Martin Gilbert was born on 25 October 1936 to Peter and Miriam Gilbert, British Jews from London. At the time the country was already preparing for the coming war and as the Germans invaded France in May 1940, the four-year-old Gilbert was evacuated along with thousands of children to Canada. The journey across the Atlantic was extremely dangerous, as British shipping was under constant threat from German U-Boats, and the memories of the journey would leave a deep impression on the young Gilbert, spurring a fascination with the conflict in later life.
After staying in Quebec for the duration of the war, Gilbert returned to Britain and attended Highgate School in North London. He spent two years in National Service in the Intelligence Corp before going to Magdalen College, Oxford to study Modern History. Graduating in 1960 with a first class BA, he undertook post-graduate research at St Anthony’s College.
In 1963 Gilbert was introduced to Randolph Churchill, the son of Winston Churchill. Impressed by Gilbert’s abilities Randolph asked the young researcher to assist him with writing a comprehensive biography of his father. Gilbert accepted, little knowing that the project would take him twenty years to complete. Randolph Churchill died in 1968, leaving Gilbert the whole task of completing the biography – which would be divided into eight volumes. He published the final volume in 1988, by which point the books had become the definitive Churchill biography.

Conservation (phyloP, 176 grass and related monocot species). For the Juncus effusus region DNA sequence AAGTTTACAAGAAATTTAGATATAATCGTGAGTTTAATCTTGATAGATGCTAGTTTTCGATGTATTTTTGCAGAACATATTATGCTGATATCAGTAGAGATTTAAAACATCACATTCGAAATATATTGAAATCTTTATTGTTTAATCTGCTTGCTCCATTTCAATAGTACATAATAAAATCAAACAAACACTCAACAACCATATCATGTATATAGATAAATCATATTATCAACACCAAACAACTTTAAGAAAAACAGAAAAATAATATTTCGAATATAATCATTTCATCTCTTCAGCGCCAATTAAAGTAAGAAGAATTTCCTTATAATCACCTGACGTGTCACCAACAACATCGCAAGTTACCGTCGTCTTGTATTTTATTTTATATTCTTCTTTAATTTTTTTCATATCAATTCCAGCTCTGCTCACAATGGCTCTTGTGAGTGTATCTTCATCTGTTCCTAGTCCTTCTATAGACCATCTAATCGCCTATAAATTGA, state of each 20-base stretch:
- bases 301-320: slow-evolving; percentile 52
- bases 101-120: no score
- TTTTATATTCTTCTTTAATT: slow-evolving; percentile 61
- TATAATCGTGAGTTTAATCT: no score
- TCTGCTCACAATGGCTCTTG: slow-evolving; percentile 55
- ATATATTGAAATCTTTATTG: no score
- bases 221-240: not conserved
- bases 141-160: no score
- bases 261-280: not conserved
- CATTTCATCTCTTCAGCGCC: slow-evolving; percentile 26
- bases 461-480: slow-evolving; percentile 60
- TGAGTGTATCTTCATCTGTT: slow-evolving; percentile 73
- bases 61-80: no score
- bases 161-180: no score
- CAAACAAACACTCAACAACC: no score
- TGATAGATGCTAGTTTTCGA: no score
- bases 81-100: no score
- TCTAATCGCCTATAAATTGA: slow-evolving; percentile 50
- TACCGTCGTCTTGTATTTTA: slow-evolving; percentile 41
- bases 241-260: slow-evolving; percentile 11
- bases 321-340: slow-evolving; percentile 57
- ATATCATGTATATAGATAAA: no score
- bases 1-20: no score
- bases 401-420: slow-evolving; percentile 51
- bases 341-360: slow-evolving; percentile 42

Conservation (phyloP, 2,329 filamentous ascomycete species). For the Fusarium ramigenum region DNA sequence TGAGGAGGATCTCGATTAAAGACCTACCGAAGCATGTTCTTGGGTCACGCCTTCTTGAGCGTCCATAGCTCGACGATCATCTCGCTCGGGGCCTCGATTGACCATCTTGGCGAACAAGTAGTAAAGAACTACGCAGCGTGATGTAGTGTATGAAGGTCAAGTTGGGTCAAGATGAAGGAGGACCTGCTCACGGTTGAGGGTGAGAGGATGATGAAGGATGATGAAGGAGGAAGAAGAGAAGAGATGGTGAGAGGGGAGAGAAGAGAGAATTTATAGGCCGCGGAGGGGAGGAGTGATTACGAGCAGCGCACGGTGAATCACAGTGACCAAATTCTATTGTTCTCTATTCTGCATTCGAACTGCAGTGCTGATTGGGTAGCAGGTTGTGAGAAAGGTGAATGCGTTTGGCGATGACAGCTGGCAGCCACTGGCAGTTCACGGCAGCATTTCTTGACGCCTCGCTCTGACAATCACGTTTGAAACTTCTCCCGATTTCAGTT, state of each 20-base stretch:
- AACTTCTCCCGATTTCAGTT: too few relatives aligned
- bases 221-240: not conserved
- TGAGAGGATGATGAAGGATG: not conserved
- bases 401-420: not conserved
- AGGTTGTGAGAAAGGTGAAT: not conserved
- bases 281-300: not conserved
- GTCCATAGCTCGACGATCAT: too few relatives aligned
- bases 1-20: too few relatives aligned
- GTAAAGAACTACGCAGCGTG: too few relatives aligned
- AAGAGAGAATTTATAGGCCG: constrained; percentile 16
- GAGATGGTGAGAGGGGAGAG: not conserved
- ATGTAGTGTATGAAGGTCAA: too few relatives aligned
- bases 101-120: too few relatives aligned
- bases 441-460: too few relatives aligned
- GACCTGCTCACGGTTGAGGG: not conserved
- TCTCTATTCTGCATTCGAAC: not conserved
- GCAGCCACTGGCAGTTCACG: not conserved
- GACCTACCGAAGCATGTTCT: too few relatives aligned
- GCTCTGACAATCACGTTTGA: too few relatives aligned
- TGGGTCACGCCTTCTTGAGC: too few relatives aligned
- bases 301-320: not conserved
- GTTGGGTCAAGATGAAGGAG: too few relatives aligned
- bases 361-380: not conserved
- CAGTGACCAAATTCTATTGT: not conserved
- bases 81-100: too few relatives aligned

While completing his Churchill biography he published other volumes of history, establishing himself as one of the most respected historians in Britain. Other Martin Gilbert books included The Roots of Appeasement (1966), First World War (2002) and Second World War (1970) becoming classic guides to understand of the conflicts of the 20th century . His books examining the Holocaust and the creation of Israel (notably, Exile and Return: The Emergence of Jewish Statehood (1978), Auschwitz and the Allies, (1981), The Holocaust: The Jewish Tragedy (1986)) have made him the world’s pre-eminent authority on Jewish history. His books have been marked by the strong use of primary sources and attention to detail.
Since 2005 he has been married to Ester Gilbert née Goldberg, a leading Holocaust historian.
He travels often, lecturing across the world on the history of the 20th century and the Holocaust. He accepted a knighthood in 1995 for services to history and international relations. Since 2009 he has been a member of the British government’s inquiry into the role of the UK in the Iraq War (2003-2011).